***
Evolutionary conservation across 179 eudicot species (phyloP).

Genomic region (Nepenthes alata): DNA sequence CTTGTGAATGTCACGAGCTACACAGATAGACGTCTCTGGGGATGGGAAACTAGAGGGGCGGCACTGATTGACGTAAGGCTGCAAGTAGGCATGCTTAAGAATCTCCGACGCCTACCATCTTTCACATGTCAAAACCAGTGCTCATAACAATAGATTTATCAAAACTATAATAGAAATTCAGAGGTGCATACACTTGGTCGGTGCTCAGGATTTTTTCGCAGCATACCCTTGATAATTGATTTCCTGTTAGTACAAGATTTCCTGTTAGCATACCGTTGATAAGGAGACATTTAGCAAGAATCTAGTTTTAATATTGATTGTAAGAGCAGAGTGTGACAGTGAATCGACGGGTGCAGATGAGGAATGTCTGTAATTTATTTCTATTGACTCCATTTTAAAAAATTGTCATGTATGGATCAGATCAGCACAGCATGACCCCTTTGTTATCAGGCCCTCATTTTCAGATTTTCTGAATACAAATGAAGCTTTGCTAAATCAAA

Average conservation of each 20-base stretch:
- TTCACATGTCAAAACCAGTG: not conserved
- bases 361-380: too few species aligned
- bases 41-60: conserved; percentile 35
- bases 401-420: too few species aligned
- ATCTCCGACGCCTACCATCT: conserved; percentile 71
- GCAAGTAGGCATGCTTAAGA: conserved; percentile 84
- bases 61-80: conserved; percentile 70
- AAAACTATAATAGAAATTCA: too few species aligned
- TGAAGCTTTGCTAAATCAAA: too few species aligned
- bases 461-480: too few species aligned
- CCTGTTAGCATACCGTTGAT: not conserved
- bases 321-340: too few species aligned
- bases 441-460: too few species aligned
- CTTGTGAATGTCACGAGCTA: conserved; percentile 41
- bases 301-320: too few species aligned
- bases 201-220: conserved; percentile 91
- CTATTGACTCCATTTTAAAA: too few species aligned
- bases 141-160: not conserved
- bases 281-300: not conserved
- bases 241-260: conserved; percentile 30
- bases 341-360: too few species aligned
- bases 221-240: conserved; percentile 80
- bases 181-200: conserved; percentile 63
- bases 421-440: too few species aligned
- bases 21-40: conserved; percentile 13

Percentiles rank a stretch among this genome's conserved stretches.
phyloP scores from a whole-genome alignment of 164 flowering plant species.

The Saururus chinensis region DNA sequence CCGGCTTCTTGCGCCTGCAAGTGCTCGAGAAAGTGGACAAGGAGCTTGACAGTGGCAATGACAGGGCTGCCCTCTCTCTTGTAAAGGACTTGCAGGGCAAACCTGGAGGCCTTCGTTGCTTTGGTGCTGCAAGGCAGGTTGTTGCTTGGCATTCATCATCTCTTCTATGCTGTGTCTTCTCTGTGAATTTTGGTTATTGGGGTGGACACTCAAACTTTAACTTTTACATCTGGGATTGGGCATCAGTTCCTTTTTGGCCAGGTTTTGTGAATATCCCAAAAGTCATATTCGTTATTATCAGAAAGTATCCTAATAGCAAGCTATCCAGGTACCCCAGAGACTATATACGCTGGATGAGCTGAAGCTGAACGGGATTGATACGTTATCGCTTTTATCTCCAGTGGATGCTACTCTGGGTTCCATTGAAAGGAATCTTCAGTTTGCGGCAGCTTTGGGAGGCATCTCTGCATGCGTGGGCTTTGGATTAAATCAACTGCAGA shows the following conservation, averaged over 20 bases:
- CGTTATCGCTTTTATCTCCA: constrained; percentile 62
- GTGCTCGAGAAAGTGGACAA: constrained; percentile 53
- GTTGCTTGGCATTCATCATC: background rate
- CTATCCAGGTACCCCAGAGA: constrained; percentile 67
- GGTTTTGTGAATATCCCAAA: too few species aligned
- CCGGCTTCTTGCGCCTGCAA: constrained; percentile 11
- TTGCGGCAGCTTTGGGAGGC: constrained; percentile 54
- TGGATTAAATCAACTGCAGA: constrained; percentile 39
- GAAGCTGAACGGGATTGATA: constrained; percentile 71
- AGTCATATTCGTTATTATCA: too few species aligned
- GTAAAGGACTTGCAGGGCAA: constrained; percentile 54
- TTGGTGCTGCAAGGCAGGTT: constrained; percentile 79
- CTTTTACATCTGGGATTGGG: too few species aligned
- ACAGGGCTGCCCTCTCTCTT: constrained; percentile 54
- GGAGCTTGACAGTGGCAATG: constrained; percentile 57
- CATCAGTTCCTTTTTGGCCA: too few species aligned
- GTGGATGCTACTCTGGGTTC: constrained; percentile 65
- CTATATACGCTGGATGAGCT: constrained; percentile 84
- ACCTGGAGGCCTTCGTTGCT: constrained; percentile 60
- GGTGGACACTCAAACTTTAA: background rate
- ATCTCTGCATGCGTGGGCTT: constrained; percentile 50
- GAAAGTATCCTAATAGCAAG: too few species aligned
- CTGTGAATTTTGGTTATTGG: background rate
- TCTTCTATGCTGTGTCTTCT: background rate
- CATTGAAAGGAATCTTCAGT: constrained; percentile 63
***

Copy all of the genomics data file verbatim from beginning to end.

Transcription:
Evolutionary conservation across 179 eudicot species (phyloP).

Genomic region (Nepenthes alata): DNA sequence CTTGTGAATGTCACGAGCTACACAGATAGACGTCTCTGGGGATGGGAAACTAGAGGGGCGGCACTGATTGACGTAAGGCTGCAAGTAGGCATGCTTAAGAATCTCCGACGCCTACCATCTTTCACATGTCAAAACCAGTGCTCATAACAATAGATTTATCAAAACTATAATAGAAATTCAGAGGTGCATACACTTGGTCGGTGCTCAGGATTTTTTCGCAGCATACCCTTGATAATTGATTTCCTGTTAGTACAAGATTTCCTGTTAGCATACCGTTGATAAGGAGACATTTAGCAAGAATCTAGTTTTAATATTGATTGTAAGAGCAGAGTGTGACAGTGAATCGACGGGTGCAGATGAGGAATGTCTGTAATTTATTTCTATTGACTCCATTTTAAAAAATTGTCATGTATGGATCAGATCAGCACAGCATGACCCCTTTGTTATCAGGCCCTCATTTTCAGATTTTCTGAATACAAATGAAGCTTTGCTAAATCAAA

Average conservation of each 20-base stretch:
- TTCACATGTCAAAACCAGTG: not conserved
- bases 361-380: too few species aligned
- bases 41-60: conserved; percentile 35
- bases 401-420: too few species aligned
- ATCTCCGACGCCTACCATCT: conserved; percentile 71
- GCAAGTAGGCATGCTTAAGA: conserved; percentile 84
- bases 61-80: conserved; percentile 70
- AAAACTATAATAGAAATTCA: too few species aligned
- TGAAGCTTTGCTAAATCAAA: too few species aligned
- bases 461-480: too few species aligned
- CCTGTTAGCATACCGTTGAT: not conserved
- bases 321-340: too few species aligned
- bases 441-460: too few species aligned
- CTTGTGAATGTCACGAGCTA: conserved; percentile 41
- bases 301-320: too few species aligned
- bases 201-220: conserved; percentile 91
- CTATTGACTCCATTTTAAAA: too few species aligned
- bases 141-160: not conserved
- bases 281-300: not conserved
- bases 241-260: conserved; percentile 30
- bases 341-360: too few species aligned
- bases 221-240: conserved; percentile 80
- bases 181-200: conserved; percentile 63
- bases 421-440: too few species aligned
- bases 21-40: conserved; percentile 13

Percentiles rank a stretch among this genome's conserved stretches.
phyloP scores from a whole-genome alignment of 164 flowering plant species.

The Saururus chinensis region DNA sequence CCGGCTTCTTGCGCCTGCAAGTGCTCGAGAAAGTGGACAAGGAGCTTGACAGTGGCAATGACAGGGCTGCCCTCTCTCTTGTAAAGGACTTGCAGGGCAAACCTGGAGGCCTTCGTTGCTTTGGTGCTGCAAGGCAGGTTGTTGCTTGGCATTCATCATCTCTTCTATGCTGTGTCTTCTCTGTGAATTTTGGTTATTGGGGTGGACACTCAAACTTTAACTTTTACATCTGGGATTGGGCATCAGTTCCTTTTTGGCCAGGTTTTGTGAATATCCCAAAAGTCATATTCGTTATTATCAGAAAGTATCCTAATAGCAAGCTATCCAGGTACCCCAGAGACTATATACGCTGGATGAGCTGAAGCTGAACGGGATTGATACGTTATCGCTTTTATCTCCAGTGGATGCTACTCTGGGTTCCATTGAAAGGAATCTTCAGTTTGCGGCAGCTTTGGGAGGCATCTCTGCATGCGTGGGCTTTGGATTAAATCAACTGCAGA shows the following conservation, averaged over 20 bases:
- CGTTATCGCTTTTATCTCCA: constrained; percentile 62
- GTGCTCGAGAAAGTGGACAA: constrained; percentile 53
- GTTGCTTGGCATTCATCATC: background rate
- CTATCCAGGTACCCCAGAGA: constrained; percentile 67
- GGTTTTGTGAATATCCCAAA: too few species aligned
- CCGGCTTCTTGCGCCTGCAA: constrained; percentile 11
- TTGCGGCAGCTTTGGGAGGC: constrained; percentile 54
- TGGATTAAATCAACTGCAGA: constrained; percentile 39
- GAAGCTGAACGGGATTGATA: constrained; percentile 71
- AGTCATATTCGTTATTATCA: too few species aligned
- GTAAAGGACTTGCAGGGCAA: constrained; percentile 54
- TTGGTGCTGCAAGGCAGGTT: constrained; percentile 79
- CTTTTACATCTGGGATTGGG: too few species aligned
- ACAGGGCTGCCCTCTCTCTT: constrained; percentile 54
- GGAGCTTGACAGTGGCAATG: constrained; percentile 57
- CATCAGTTCCTTTTTGGCCA: too few species aligned
- GTGGATGCTACTCTGGGTTC: constrained; percentile 65
- CTATATACGCTGGATGAGCT: constrained; percentile 84
- ACCTGGAGGCCTTCGTTGCT: constrained; percentile 60
- GGTGGACACTCAAACTTTAA: background rate
- ATCTCTGCATGCGTGGGCTT: constrained; percentile 50
- GAAAGTATCCTAATAGCAAG: too few species aligned
- CTGTGAATTTTGGTTATTGG: background rate
- TCTTCTATGCTGTGTCTTCT: background rate
- CATTGAAAGGAATCTTCAGT: constrained; percentile 63